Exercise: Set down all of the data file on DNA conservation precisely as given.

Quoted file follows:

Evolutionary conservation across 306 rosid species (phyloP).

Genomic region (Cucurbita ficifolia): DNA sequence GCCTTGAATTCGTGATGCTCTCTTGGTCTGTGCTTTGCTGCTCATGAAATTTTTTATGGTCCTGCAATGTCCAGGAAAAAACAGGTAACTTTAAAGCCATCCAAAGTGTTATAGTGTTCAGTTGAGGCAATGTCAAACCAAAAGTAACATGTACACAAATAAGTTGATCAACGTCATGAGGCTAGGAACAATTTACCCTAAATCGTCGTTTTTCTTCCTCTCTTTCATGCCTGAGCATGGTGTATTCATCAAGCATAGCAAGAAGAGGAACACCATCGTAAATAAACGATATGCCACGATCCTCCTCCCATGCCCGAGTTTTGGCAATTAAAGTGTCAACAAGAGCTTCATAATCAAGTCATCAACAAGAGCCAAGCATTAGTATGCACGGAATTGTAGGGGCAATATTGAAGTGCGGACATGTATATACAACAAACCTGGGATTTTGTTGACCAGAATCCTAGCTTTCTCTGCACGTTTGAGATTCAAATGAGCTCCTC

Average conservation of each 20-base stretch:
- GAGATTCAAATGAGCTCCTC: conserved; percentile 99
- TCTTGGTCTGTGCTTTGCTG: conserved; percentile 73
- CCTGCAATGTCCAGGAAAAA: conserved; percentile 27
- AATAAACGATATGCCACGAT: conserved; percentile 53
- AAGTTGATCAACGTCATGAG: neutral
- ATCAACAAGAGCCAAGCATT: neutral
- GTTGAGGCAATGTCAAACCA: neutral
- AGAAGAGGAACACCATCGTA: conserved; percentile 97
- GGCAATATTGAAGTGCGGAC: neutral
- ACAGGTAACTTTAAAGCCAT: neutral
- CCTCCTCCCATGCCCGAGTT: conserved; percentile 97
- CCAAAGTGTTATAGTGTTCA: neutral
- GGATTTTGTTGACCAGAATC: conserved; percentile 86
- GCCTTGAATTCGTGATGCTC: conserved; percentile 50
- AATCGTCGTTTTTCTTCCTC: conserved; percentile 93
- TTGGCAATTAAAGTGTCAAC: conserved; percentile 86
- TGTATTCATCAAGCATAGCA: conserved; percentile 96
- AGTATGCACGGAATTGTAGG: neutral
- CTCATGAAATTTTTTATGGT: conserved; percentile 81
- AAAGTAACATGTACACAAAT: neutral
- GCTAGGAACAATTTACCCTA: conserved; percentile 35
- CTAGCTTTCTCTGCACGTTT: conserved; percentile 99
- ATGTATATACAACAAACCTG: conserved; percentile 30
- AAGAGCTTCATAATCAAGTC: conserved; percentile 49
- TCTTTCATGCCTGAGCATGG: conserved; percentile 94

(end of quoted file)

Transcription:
Evolutionary conservation across 306 rosid species (phyloP).

Genomic region (Cucurbita ficifolia): DNA sequence GCCTTGAATTCGTGATGCTCTCTTGGTCTGTGCTTTGCTGCTCATGAAATTTTTTATGGTCCTGCAATGTCCAGGAAAAAACAGGTAACTTTAAAGCCATCCAAAGTGTTATAGTGTTCAGTTGAGGCAATGTCAAACCAAAAGTAACATGTACACAAATAAGTTGATCAACGTCATGAGGCTAGGAACAATTTACCCTAAATCGTCGTTTTTCTTCCTCTCTTTCATGCCTGAGCATGGTGTATTCATCAAGCATAGCAAGAAGAGGAACACCATCGTAAATAAACGATATGCCACGATCCTCCTCCCATGCCCGAGTTTTGGCAATTAAAGTGTCAACAAGAGCTTCATAATCAAGTCATCAACAAGAGCCAAGCATTAGTATGCACGGAATTGTAGGGGCAATATTGAAGTGCGGACATGTATATACAACAAACCTGGGATTTTGTTGACCAGAATCCTAGCTTTCTCTGCACGTTTGAGATTCAAATGAGCTCCTC

Average conservation of each 20-base stretch:
- GAGATTCAAATGAGCTCCTC: conserved; percentile 99
- TCTTGGTCTGTGCTTTGCTG: conserved; percentile 73
- CCTGCAATGTCCAGGAAAAA: conserved; percentile 27
- AATAAACGATATGCCACGAT: conserved; percentile 53
- AAGTTGATCAACGTCATGAG: neutral
- ATCAACAAGAGCCAAGCATT: neutral
- GTTGAGGCAATGTCAAACCA: neutral
- AGAAGAGGAACACCATCGTA: conserved; percentile 97
- GGCAATATTGAAGTGCGGAC: neutral
- ACAGGTAACTTTAAAGCCAT: neutral
- CCTCCTCCCATGCCCGAGTT: conserved; percentile 97
- CCAAAGTGTTATAGTGTTCA: neutral
- GGATTTTGTTGACCAGAATC: conserved; percentile 86
- GCCTTGAATTCGTGATGCTC: conserved; percentile 50
- AATCGTCGTTTTTCTTCCTC: conserved; percentile 93
- TTGGCAATTAAAGTGTCAAC: conserved; percentile 86
- TGTATTCATCAAGCATAGCA: conserved; percentile 96
- AGTATGCACGGAATTGTAGG: neutral
- CTCATGAAATTTTTTATGGT: conserved; percentile 81
- AAAGTAACATGTACACAAAT: neutral
- GCTAGGAACAATTTACCCTA: conserved; percentile 35
- CTAGCTTTCTCTGCACGTTT: conserved; percentile 99
- ATGTATATACAACAAACCTG: conserved; percentile 30
- AAGAGCTTCATAATCAAGTC: conserved; percentile 49
- TCTTTCATGCCTGAGCATGG: conserved; percentile 94